FRANKFORT — Kentucky taxpayers will pay the $2,811 bill for "In God We Trust" signs placed in state legislative committee rooms, but a lawmaker said Wednesday he will raise money next year to reimburse the state or pay for them on his own.
"In the long run, taxpayers will not get stuck for their cost, even though the state will pay the bill now," said Sen. Albert Robinson, R-London.
Robinson successfully sponsored legislation during the 2014 General Assembly to place the "In God We Trust" motto in each legislative committee room in the Capitol and Capitol Annex.
His legislation, however, did not spell out how it would be paid for.
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At that time, Senate President Robert Stivers, R-Manchester, said no state tax money would be used to buy and install the signs. Private donations would pay for them, he said.
"That's exactly what's going to happen," Robinson said Wednesday. "I intend to raise the money when the next legislative session starts in January or will pay for it myself. I have deep convictions on this."
Robinson is running for re-election next year in the 21st Senate District, which includes Bath, Estill, Jackson, Laurel, Menifee and Powell counties.
The 13 signs were prepared by Jeb Advertising of Louisville. The company billed the Legislative Research Commission on Aug. 25. The Lexington Herald-Leader obtained a copy of the bill through a request under the state Open Records Act.
The national motto, "In God We Trust," is on each sign, written in gold letters on a blue background atop a 13-inch by 14-inch circular state seal that bears the words "Commonwealth of Kentucky." The seal shows two men — one a frontiersman and another an 18th-century statesman — shaking hands with the words "United We Stand Divided We Fall" around them.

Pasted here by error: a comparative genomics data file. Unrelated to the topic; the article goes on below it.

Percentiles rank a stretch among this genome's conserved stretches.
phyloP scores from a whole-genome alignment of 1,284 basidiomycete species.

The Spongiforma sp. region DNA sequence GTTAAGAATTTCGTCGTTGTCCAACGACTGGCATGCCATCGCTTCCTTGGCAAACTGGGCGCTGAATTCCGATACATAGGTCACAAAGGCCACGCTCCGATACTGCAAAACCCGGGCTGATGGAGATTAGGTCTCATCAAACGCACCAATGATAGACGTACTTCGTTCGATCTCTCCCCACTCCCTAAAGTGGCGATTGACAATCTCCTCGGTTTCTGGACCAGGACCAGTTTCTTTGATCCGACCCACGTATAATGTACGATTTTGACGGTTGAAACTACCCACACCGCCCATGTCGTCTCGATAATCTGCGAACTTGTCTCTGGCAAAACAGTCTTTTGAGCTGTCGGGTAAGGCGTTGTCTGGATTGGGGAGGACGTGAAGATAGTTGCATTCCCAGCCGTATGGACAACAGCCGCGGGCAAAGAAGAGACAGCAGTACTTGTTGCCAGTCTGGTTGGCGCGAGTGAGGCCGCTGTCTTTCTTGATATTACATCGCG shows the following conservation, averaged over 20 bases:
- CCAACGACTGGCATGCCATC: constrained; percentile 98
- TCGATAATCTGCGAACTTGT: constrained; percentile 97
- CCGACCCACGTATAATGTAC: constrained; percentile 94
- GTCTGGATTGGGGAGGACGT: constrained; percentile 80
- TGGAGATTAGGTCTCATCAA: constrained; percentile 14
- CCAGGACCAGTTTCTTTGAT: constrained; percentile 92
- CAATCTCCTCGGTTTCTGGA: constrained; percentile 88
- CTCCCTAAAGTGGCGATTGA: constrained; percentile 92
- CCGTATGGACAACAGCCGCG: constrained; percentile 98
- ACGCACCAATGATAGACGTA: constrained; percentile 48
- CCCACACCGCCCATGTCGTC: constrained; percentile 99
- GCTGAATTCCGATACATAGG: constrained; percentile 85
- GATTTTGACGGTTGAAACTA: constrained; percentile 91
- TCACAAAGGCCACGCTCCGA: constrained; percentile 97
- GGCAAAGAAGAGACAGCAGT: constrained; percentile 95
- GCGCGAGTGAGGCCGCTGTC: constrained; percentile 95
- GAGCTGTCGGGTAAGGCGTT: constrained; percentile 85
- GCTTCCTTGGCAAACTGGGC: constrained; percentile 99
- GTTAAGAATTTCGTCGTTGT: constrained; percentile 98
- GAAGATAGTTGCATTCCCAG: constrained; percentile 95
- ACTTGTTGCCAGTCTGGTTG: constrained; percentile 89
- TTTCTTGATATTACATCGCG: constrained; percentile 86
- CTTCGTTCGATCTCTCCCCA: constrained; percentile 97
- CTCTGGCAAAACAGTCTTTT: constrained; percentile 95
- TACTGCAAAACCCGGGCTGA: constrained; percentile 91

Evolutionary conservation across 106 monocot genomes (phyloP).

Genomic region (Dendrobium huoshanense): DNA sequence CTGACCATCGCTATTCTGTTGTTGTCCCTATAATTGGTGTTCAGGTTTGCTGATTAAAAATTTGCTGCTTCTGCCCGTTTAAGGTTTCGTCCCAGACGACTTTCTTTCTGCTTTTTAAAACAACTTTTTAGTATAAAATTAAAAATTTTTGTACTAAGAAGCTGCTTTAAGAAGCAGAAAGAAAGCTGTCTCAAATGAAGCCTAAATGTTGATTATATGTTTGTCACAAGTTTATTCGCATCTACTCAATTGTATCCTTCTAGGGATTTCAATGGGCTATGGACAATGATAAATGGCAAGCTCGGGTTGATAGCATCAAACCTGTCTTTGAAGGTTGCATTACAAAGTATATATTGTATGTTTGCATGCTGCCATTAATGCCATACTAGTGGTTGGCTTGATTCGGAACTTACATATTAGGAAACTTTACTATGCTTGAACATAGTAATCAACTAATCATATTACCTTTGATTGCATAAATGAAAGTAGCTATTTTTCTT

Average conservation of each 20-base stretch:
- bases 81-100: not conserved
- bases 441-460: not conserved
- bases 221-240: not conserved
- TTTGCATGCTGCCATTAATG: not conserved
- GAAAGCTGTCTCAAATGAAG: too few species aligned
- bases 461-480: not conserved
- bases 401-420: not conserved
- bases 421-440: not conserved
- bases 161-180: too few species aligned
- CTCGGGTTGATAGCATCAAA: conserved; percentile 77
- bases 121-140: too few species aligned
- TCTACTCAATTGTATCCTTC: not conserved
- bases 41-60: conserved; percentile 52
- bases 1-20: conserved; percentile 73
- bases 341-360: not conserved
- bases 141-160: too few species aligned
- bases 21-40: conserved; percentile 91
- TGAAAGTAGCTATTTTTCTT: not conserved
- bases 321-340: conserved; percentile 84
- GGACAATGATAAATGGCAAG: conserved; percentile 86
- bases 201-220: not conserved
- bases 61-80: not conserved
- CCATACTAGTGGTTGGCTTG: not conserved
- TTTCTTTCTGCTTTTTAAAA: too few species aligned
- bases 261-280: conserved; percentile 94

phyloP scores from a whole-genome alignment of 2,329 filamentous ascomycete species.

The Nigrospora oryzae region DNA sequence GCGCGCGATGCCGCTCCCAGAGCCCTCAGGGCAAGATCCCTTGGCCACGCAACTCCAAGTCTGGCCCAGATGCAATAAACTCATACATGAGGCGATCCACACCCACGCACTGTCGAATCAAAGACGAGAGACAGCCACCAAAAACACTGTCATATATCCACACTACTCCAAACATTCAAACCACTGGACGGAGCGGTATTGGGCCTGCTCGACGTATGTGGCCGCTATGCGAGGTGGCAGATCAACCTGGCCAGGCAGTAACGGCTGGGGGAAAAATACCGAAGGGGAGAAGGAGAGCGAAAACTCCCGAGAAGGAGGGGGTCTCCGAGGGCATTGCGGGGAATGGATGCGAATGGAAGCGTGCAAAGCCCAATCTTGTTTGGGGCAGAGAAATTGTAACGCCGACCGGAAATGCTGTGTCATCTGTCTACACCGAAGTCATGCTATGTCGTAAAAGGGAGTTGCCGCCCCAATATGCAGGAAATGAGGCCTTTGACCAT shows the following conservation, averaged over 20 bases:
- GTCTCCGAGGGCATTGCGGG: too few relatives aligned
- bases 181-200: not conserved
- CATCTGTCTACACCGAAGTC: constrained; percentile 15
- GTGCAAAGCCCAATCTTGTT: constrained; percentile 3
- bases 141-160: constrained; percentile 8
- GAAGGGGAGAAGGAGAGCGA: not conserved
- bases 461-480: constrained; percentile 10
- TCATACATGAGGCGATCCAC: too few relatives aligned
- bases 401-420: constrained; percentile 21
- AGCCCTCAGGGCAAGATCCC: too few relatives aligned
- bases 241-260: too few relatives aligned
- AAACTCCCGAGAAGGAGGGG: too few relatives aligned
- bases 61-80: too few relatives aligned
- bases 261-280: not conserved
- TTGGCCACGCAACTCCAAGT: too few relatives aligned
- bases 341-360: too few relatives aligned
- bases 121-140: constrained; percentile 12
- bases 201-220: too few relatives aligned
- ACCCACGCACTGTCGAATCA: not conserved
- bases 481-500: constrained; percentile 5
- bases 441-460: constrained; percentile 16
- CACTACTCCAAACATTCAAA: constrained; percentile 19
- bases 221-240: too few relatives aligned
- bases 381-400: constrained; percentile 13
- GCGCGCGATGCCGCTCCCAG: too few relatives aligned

Michael Aldridge, executive director of the ACLU of Kentucky, said that he did not think the signs should be there but that it would be difficult to bring them down with legal challenges.
"Government should not favor one religion over another but we have seen challenges to similar situations not go far since it is the national motto," he said.
Several courts have found that the use of the motto on money and in some government settings does not violate the U.S. Constitution.
There has been a growing trend in some states to post "In God We Trust" signs, Aldridge added.
Kentucky's legislative committee rooms are used by state lawmakers to publicly discuss proposed legislation.
In 2006, the General Assembly approved displays of the national motto in the House and Senate chambers.
Robinson, who has been active in posting the Ten Commandments in public buildings as part of historical exhibits, said the "In God We Trust" signs are needed in legislative committee rooms "to remind everyone in them that this nation was created under God.
"We need to show the same respect in the committee rooms as we do in the chambers."